R. E. Collin, F. J. Zucker, Antenna Theory (McGraw-Hill, New York, 1969), Vol. 1, Chap. 20.

Ding, N. N.

Felsen, L. B.

L. B. Felsen, N. Marcuvitz, Radiation and Scattering of Waves (Prentice-Hall, Englewood Cliffs, N.J., 1973), Sec. 5.3.

Garmire, E.

Hall, D. G.

Janssen, H. G.

H. Blok, J. M. Van Splunter, H. G. Janssen, “Leaky-wave modes and their role in the numerical evaluation of the field excited by a line source in a nonsymmetric, inhomogeneously layered waveguide,” Appl. Sci. Res. (to be published).

Marcuse, D.

D. Marcuse, Theory of Dielectric Optical Waveguides (Academic, New York, 1974), Sec. 1.3.

D. Marcuse, Theory of Dielectric Optical Waveguides (Academic, New York, 1974), Sec. 1.5.

Marcuvitz, N.

L. B. Felsen, N. Marcuvitz, Radiation and Scattering of Waves (Prentice-Hall, Englewood Cliffs, N.J., 1973), Sec. 5.3.

Miyagi, M.

Nishida, S.

Ogusu, K.

Oliner, A. A.

T. Tamir, A. A. Oliner, “Guided complex waves,” Proc. IEEE 110, 325–383 (1963).

Sarid, D.

D. Sarid, “Long-range surface-plasma waves on very thin metal films,” Phys. Rev. Lett. 47, 1927–1930 (1981).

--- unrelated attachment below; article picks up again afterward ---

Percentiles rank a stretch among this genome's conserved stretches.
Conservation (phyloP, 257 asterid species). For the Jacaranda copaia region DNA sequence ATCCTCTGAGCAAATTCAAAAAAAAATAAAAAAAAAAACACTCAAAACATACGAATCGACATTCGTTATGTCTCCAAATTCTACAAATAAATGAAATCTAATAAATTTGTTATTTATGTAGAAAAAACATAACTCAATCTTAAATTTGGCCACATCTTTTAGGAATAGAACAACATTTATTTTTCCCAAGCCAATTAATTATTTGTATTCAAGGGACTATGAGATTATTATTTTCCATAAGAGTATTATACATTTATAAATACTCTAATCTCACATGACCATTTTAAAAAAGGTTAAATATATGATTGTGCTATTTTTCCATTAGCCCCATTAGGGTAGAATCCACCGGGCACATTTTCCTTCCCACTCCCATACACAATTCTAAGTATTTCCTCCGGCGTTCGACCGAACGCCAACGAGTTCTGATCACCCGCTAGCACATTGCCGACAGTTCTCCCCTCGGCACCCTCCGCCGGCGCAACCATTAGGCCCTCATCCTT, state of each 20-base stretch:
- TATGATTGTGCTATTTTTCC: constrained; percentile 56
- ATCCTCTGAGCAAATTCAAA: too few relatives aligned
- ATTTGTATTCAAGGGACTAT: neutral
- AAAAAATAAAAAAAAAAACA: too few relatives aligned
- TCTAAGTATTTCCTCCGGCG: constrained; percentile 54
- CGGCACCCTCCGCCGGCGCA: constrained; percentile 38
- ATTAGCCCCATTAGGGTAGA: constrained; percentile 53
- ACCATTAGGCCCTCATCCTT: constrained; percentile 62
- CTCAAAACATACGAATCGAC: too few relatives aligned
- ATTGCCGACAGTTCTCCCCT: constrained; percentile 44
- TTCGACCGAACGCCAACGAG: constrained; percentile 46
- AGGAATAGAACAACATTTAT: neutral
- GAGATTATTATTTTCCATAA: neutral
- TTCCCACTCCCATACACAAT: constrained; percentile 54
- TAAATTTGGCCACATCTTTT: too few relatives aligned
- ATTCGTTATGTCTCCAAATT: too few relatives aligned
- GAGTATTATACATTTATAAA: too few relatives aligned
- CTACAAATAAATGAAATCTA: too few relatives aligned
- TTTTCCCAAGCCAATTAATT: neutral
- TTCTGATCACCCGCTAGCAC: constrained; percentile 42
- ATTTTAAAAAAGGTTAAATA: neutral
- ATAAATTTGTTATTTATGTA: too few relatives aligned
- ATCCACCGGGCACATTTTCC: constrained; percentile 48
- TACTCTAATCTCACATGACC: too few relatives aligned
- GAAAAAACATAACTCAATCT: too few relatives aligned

[CrossRef]

Shah, V.

V. Shah, T. Tamir, “Anomalous absorption by multilayered media,” Opt. Commun. 37, 383–387 (1981).
[CrossRef]

Stegeman, G. I.

Tamir, T.

V. Shah, T. Tamir, “Anomalous absorption by multilayered media,” Opt. Commun. 37, 383–387 (1981).
[CrossRef]

T. Tamir, A. A. Oliner, “Guided complex waves,” Proc. IEEE 110, 325–383 (1963).

Unger, H. G.

H. G. Unger, Planar Optical Waveguides and Fibers (Clarendon, Oxford, 1977), Chap. 2.

Van Splunter, J. M.

H. Blok, J. M. Van Splunter, H. G. Janssen, “Leaky-wave modes and their role in the numerical evaluation of the field excited by a line source in a nonsymmetric, inhomogeneously layered waveguide,” Appl. Sci. Res. (to be published).

Zucker, F. J.

R. E. Collin, F. J. Zucker, Antenna Theory (McGraw-Hill, New York, 1969), Vol. 1, Chap. 20.

Appl. Opt.

J. Opt. Soc. Am.

Opt. Commun.

V. Shah, T. Tamir, “Anomalous absorption by multilayered media,” Opt. Commun. 37, 383–387 (1981).
[CrossRef]

Opt. Lett.

Phys. Rev. Lett.

D. Sarid, “Long-range surface-plasma waves on very thin metal films,” Phys. Rev. Lett. 47, 1927–1930 (1981).
[CrossRef]

Proc. IEEE

T. Tamir, A. A. Oliner, “Guided complex waves,” Proc. IEEE 110, 325–383 (1963).

Other

H. Blok, J. M. Van Splunter, H. G. Janssen, “Leaky-wave modes and their role in the numerical evaluation of the field excited by a line source in a nonsymmetric, inhomogeneously layered waveguide,” Appl. Sci. Res. (to be published).

L. B. Felsen, N. Marcuvitz, Radiation and Scattering of Waves (Prentice-Hall, Englewood Cliffs, N.J., 1973), Sec. 5.3.

R. E. Collin, F. J. Zucker, Antenna Theory (McGraw-Hill, New York, 1969), Vol. 1, Chap. 20.

T. Tamir, ed., Integrated Optics (Springer-Verlag, Berlin, 1983), Chap. 3.

D. Marcuse, Theory of Dielectric Optical Waveguides (Academic, New York, 1974), Sec. 1.5.

D. Marcuse, Theory of Dielectric Optical Waveguides (Academic, New York, 1974), Sec. 1.3.

H. G. Unger, Planar Optical Waveguides and Fibers (Clarendon, Oxford, 1977), Chap. 2.